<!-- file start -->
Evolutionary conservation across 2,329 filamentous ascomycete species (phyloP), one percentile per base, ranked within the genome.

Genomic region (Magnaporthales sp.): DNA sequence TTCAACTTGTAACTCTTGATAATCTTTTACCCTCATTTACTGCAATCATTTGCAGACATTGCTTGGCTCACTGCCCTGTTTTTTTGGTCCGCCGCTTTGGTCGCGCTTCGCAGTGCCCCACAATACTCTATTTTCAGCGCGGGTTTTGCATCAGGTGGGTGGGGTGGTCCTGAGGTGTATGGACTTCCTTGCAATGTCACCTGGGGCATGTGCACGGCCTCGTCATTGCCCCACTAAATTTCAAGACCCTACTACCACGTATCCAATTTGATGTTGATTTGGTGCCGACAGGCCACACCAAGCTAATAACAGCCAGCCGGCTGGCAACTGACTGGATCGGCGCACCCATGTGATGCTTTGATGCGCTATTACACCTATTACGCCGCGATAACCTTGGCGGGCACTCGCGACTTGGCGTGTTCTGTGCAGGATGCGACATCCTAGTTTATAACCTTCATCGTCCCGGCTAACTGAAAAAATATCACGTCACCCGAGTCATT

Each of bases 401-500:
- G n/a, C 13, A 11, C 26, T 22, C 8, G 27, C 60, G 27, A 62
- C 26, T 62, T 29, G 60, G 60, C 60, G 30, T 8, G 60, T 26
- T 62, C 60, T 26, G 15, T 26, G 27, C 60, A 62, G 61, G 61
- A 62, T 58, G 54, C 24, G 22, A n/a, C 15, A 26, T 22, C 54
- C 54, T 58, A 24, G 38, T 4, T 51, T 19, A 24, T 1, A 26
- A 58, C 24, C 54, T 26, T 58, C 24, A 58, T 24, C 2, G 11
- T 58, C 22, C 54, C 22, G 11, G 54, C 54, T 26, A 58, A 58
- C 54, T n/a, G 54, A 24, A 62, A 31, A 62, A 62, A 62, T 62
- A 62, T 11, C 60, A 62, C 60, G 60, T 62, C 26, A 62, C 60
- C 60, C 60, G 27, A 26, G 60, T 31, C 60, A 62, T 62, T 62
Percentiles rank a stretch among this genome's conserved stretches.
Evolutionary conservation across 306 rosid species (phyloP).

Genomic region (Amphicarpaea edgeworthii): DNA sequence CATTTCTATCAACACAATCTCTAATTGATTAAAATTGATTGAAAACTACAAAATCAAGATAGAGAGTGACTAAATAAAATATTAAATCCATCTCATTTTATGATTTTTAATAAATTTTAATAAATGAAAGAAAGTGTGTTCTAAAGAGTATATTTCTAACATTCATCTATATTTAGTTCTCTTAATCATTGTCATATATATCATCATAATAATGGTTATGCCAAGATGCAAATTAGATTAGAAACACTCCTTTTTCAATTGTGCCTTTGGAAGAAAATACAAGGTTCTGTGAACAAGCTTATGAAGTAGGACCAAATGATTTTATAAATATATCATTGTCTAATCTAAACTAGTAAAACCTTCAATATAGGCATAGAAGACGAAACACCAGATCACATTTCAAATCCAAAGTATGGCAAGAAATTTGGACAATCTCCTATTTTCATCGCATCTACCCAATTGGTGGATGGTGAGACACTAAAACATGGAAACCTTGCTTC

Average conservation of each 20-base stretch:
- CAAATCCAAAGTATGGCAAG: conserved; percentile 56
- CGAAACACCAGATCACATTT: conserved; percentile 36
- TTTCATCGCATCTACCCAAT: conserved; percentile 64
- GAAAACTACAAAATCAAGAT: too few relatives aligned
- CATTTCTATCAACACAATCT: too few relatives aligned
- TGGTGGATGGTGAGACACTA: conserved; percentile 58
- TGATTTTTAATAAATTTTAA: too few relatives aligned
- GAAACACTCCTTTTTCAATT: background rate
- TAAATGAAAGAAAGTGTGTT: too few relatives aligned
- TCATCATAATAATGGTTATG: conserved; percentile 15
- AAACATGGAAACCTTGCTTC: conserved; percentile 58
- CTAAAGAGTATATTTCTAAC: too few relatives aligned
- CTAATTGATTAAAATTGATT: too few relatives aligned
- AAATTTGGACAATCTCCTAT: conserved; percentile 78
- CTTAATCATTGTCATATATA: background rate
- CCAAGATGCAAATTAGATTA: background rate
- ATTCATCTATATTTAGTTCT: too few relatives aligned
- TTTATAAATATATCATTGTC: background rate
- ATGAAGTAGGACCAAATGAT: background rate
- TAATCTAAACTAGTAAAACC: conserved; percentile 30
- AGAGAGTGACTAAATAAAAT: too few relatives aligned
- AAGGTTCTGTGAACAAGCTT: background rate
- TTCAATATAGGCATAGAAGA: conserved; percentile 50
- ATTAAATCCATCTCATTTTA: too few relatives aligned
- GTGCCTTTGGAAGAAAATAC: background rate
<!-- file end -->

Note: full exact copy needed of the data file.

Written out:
Evolutionary conservation across 2,329 filamentous ascomycete species (phyloP), one percentile per base, ranked within the genome.

Genomic region (Magnaporthales sp.): DNA sequence TTCAACTTGTAACTCTTGATAATCTTTTACCCTCATTTACTGCAATCATTTGCAGACATTGCTTGGCTCACTGCCCTGTTTTTTTGGTCCGCCGCTTTGGTCGCGCTTCGCAGTGCCCCACAATACTCTATTTTCAGCGCGGGTTTTGCATCAGGTGGGTGGGGTGGTCCTGAGGTGTATGGACTTCCTTGCAATGTCACCTGGGGCATGTGCACGGCCTCGTCATTGCCCCACTAAATTTCAAGACCCTACTACCACGTATCCAATTTGATGTTGATTTGGTGCCGACAGGCCACACCAAGCTAATAACAGCCAGCCGGCTGGCAACTGACTGGATCGGCGCACCCATGTGATGCTTTGATGCGCTATTACACCTATTACGCCGCGATAACCTTGGCGGGCACTCGCGACTTGGCGTGTTCTGTGCAGGATGCGACATCCTAGTTTATAACCTTCATCGTCCCGGCTAACTGAAAAAATATCACGTCACCCGAGTCATT

Each of bases 401-500:
- G n/a, C 13, A 11, C 26, T 22, C 8, G 27, C 60, G 27, A 62
- C 26, T 62, T 29, G 60, G 60, C 60, G 30, T 8, G 60, T 26
- T 62, C 60, T 26, G 15, T 26, G 27, C 60, A 62, G 61, G 61
- A 62, T 58, G 54, C 24, G 22, A n/a, C 15, A 26, T 22, C 54
- C 54, T 58, A 24, G 38, T 4, T 51, T 19, A 24, T 1, A 26
- A 58, C 24, C 54, T 26, T 58, C 24, A 58, T 24, C 2, G 11
- T 58, C 22, C 54, C 22, G 11, G 54, C 54, T 26, A 58, A 58
- C 54, T n/a, G 54, A 24, A 62, A 31, A 62, A 62, A 62, T 62
- A 62, T 11, C 60, A 62, C 60, G 60, T 62, C 26, A 62, C 60
- C 60, C 60, G 27, A 26, G 60, T 31, C 60, A 62, T 62, T 62
Percentiles rank a stretch among this genome's conserved stretches.
Evolutionary conservation across 306 rosid species (phyloP).

Genomic region (Amphicarpaea edgeworthii): DNA sequence CATTTCTATCAACACAATCTCTAATTGATTAAAATTGATTGAAAACTACAAAATCAAGATAGAGAGTGACTAAATAAAATATTAAATCCATCTCATTTTATGATTTTTAATAAATTTTAATAAATGAAAGAAAGTGTGTTCTAAAGAGTATATTTCTAACATTCATCTATATTTAGTTCTCTTAATCATTGTCATATATATCATCATAATAATGGTTATGCCAAGATGCAAATTAGATTAGAAACACTCCTTTTTCAATTGTGCCTTTGGAAGAAAATACAAGGTTCTGTGAACAAGCTTATGAAGTAGGACCAAATGATTTTATAAATATATCATTGTCTAATCTAAACTAGTAAAACCTTCAATATAGGCATAGAAGACGAAACACCAGATCACATTTCAAATCCAAAGTATGGCAAGAAATTTGGACAATCTCCTATTTTCATCGCATCTACCCAATTGGTGGATGGTGAGACACTAAAACATGGAAACCTTGCTTC

Average conservation of each 20-base stretch:
- CAAATCCAAAGTATGGCAAG: conserved; percentile 56
- CGAAACACCAGATCACATTT: conserved; percentile 36
- TTTCATCGCATCTACCCAAT: conserved; percentile 64
- GAAAACTACAAAATCAAGAT: too few relatives aligned
- CATTTCTATCAACACAATCT: too few relatives aligned
- TGGTGGATGGTGAGACACTA: conserved; percentile 58
- TGATTTTTAATAAATTTTAA: too few relatives aligned
- GAAACACTCCTTTTTCAATT: background rate
- TAAATGAAAGAAAGTGTGTT: too few relatives aligned
- TCATCATAATAATGGTTATG: conserved; percentile 15
- AAACATGGAAACCTTGCTTC: conserved; percentile 58
- CTAAAGAGTATATTTCTAAC: too few relatives aligned
- CTAATTGATTAAAATTGATT: too few relatives aligned
- AAATTTGGACAATCTCCTAT: conserved; percentile 78
- CTTAATCATTGTCATATATA: background rate
- CCAAGATGCAAATTAGATTA: background rate
- ATTCATCTATATTTAGTTCT: too few relatives aligned
- TTTATAAATATATCATTGTC: background rate
- ATGAAGTAGGACCAAATGAT: background rate
- TAATCTAAACTAGTAAAACC: conserved; percentile 30
- AGAGAGTGACTAAATAAAAT: too few relatives aligned
- AAGGTTCTGTGAACAAGCTT: background rate
- TTCAATATAGGCATAGAAGA: conserved; percentile 50
- ATTAAATCCATCTCATTTTA: too few relatives aligned
- GTGCCTTTGGAAGAAAATAC: background rate